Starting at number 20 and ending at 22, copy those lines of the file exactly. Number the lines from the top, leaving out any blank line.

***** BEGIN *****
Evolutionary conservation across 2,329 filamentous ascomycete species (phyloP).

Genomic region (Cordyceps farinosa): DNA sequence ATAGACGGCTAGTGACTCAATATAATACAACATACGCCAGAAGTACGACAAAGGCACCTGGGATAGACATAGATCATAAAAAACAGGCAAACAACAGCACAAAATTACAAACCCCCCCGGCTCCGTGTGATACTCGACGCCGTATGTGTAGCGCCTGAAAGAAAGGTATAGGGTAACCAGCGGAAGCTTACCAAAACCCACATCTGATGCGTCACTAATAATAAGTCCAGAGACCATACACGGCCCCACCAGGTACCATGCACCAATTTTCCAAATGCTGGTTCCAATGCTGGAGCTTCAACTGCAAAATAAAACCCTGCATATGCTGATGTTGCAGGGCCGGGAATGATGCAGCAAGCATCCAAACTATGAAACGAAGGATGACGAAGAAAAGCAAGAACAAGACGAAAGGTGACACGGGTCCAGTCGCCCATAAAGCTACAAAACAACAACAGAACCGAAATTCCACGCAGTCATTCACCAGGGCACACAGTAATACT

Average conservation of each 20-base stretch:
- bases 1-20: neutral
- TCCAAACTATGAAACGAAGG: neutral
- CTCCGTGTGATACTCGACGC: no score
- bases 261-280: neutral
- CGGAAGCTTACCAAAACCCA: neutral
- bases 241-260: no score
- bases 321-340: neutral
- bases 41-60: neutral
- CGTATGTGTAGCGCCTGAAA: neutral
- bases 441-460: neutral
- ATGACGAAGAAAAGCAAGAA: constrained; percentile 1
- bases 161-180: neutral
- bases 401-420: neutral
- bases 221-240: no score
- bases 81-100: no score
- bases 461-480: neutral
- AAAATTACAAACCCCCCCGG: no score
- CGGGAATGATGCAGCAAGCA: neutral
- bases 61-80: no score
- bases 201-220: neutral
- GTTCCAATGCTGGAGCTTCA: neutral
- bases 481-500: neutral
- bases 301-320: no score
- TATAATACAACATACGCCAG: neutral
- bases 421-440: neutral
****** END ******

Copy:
- AAAATTACAAACCCCCCCGG: no score
- CGGGAATGATGCAGCAAGCA: neutral
- bases 61-80: no score